Based on Essential's polling of similar issues, that "someone else" will tend to be The Greens.  In December 2015 Essential included the Greens as an option and found Labor trailed on the environment and climate change by 3 points.  In March 2016 Essential stopped including the Greens and Labor jumped to 8-9 point leads on these questions.  Taking away the Greens also saw the Coalition's lead on asylum seeker issues drop from 15 to 5.  On questions that were not key Green issues, the average change in gap between those polls was just 2.7 points in Labor's favour, resulting from the Turnbull honeymoon abating.

Based on this Essential example, the "someone else" option is likely to be obscuring a significant, but not huge, lead for Labor on green issues over the Coalition in a two-party sense.  Whether that lead is any use for Labor is another question, and on the evidence of 2019 I'd say probably not.

Anyway it is great to have another major poll active.  It's just a shame that again we see a response to the polling failure (dropping the 2PP) that appears to be driven by cliched commentariat and reader concerns, and then is not even consistently applied.  If we are concerned about the potential of polling to interfere with politics, then surely Preferred PM polls need to be first against the wall.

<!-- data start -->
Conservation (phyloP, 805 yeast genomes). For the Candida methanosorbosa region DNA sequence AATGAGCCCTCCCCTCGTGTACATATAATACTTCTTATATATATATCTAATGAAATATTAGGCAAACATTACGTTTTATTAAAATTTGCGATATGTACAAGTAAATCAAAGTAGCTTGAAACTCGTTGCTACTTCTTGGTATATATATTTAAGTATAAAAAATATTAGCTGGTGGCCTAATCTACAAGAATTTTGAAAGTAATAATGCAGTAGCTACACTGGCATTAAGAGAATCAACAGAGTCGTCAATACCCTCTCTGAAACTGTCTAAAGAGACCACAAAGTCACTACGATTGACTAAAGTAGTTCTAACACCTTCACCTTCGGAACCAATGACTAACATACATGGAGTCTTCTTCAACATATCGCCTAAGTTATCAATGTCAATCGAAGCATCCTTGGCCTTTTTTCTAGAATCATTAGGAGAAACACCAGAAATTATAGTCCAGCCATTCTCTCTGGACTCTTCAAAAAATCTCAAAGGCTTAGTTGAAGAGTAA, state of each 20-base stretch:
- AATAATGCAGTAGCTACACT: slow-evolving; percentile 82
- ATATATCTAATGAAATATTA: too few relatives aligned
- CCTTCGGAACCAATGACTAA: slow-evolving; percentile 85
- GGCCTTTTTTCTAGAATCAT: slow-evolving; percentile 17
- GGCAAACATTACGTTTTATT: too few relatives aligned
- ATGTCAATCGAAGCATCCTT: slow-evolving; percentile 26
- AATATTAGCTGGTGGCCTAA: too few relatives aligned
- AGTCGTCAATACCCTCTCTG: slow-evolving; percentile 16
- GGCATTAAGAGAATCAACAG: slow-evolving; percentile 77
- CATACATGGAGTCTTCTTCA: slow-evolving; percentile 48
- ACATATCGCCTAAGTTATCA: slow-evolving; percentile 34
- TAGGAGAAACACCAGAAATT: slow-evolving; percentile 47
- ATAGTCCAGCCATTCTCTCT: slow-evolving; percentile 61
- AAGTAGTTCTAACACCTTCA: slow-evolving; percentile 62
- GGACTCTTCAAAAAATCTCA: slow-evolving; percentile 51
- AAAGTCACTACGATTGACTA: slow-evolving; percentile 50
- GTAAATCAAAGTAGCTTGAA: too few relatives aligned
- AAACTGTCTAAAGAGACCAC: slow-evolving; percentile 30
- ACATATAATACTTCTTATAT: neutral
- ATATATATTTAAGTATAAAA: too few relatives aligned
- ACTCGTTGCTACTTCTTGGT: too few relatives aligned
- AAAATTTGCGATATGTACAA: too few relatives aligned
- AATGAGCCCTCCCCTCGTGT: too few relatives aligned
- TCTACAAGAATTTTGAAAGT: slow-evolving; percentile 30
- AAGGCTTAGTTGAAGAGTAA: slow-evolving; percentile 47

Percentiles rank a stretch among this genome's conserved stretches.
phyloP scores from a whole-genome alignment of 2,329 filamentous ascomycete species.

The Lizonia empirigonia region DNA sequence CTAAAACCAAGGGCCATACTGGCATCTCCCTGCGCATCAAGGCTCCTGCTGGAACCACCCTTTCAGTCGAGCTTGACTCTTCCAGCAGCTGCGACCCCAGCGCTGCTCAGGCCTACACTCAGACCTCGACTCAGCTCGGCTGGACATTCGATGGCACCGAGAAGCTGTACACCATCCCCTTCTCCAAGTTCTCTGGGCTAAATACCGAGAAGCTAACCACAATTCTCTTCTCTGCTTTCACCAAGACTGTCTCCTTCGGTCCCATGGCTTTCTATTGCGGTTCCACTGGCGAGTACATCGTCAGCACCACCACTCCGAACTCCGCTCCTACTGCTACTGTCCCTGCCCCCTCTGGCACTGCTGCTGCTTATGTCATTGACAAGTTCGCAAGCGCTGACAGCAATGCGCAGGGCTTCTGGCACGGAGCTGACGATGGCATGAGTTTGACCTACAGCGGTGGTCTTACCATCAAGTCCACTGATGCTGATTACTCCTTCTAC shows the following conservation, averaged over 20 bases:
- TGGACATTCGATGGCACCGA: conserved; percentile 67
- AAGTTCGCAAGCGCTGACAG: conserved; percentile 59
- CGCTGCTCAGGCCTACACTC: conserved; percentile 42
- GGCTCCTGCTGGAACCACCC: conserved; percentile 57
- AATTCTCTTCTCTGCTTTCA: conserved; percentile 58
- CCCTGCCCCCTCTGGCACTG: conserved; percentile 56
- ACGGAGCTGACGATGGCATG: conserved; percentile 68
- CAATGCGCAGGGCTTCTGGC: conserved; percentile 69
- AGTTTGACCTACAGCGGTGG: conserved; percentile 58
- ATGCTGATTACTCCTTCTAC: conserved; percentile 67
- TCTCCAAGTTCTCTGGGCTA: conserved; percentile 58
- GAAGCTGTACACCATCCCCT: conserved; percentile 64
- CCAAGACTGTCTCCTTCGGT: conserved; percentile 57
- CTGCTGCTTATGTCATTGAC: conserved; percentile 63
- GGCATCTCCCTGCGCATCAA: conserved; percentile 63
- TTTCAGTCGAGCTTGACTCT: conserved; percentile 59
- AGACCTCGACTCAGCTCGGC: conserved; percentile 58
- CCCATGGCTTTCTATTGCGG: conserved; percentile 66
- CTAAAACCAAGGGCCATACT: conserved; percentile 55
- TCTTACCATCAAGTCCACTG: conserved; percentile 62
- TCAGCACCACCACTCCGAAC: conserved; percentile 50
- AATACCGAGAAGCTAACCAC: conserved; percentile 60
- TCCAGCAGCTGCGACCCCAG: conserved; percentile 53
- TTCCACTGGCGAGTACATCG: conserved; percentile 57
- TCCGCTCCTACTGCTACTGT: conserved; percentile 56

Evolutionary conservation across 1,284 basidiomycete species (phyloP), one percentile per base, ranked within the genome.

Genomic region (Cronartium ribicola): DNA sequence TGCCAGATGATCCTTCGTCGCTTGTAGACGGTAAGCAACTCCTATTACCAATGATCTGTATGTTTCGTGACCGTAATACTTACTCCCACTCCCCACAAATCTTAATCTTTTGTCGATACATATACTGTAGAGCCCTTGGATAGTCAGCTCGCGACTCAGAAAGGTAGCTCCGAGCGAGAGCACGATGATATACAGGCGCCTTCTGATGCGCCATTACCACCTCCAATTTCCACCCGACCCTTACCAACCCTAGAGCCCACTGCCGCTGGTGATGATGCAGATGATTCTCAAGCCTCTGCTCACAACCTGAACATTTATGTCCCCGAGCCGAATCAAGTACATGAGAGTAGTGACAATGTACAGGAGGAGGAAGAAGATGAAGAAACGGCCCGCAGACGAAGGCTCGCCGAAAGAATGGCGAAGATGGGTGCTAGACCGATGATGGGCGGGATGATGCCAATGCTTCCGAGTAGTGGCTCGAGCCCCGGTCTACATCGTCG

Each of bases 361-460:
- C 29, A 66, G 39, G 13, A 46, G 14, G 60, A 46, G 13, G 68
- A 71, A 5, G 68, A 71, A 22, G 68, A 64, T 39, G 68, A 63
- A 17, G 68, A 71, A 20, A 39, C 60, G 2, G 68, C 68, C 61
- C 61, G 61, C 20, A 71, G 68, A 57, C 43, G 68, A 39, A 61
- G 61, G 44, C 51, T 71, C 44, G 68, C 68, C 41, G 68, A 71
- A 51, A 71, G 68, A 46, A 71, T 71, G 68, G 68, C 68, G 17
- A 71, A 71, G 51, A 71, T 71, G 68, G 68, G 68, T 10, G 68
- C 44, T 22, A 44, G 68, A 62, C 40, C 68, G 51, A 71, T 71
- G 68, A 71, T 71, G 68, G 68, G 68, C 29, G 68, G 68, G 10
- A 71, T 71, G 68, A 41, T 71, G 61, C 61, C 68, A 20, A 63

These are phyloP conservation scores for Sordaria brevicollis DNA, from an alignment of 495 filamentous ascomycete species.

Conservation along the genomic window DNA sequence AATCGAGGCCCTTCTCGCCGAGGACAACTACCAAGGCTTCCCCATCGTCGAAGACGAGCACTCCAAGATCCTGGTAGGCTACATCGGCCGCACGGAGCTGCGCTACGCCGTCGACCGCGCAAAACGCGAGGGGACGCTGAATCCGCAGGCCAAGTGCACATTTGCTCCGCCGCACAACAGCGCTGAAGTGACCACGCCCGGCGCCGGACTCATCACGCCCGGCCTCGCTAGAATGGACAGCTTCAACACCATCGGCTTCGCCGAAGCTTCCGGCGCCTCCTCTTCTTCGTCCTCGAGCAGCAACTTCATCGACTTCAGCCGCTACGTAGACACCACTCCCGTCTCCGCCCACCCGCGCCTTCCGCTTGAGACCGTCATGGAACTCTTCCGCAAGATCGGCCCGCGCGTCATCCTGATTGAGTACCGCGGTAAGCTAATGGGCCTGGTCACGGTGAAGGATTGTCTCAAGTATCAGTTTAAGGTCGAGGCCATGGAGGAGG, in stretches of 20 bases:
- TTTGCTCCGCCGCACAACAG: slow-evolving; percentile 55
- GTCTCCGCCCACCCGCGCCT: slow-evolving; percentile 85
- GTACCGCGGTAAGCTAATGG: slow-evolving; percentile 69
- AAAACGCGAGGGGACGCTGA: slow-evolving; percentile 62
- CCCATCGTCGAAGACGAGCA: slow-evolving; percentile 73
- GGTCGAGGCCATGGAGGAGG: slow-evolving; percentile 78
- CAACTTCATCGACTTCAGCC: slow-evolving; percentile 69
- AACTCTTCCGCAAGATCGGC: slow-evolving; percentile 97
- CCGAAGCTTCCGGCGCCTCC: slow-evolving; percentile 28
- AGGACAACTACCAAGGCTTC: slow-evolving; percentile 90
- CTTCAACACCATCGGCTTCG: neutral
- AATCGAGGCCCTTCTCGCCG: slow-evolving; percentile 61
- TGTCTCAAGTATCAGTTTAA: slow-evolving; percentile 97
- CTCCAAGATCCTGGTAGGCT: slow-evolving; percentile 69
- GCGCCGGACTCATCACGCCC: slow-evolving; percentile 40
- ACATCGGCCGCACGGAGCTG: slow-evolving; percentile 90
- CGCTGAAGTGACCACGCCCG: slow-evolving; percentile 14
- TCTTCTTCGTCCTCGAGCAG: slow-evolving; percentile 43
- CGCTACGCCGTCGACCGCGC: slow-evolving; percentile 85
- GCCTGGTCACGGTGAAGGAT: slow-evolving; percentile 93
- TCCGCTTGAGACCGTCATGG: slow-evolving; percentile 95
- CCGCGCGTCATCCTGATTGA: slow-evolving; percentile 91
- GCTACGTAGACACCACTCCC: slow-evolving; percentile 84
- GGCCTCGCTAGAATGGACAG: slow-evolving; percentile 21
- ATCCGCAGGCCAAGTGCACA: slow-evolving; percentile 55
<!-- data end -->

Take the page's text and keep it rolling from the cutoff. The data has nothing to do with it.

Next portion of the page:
3 comments:

  1. Thanks for an interesting read, Kevin. One point about the 2PP -- the other thing I wrote in that section you quoted was that Labor had a small advantage over the Coalition in two-party terms "but the lead is within the margin of error of 2.2 per cent for the poll". I take your points about the 2PP but surely those words are worth quoting, too.

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    1. I've expanded the quote; that said almost everything that is said about "margin of error" in public polling commentary is oversimplified for reasons I discuss in detail here:

      http://kevinbonham.blogspot.com/2018/08/margin-of-error-polling-myths.html

      (NB Some comments on this site appear as by author Unknown. I believe this can be fixed if one wants to do so by choosing to share a profile in user settings at https://www.blogger.com/edit-profile.g )

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  2. I wonder how these polls would actually turn out if the pollsters instead of asking for coalition votes asked for preference between libs, gnats, Lab etc etc.? Only ask as the answers may change between the individual parties, not that it would make difference to what I consider the brain dead average voter's vote.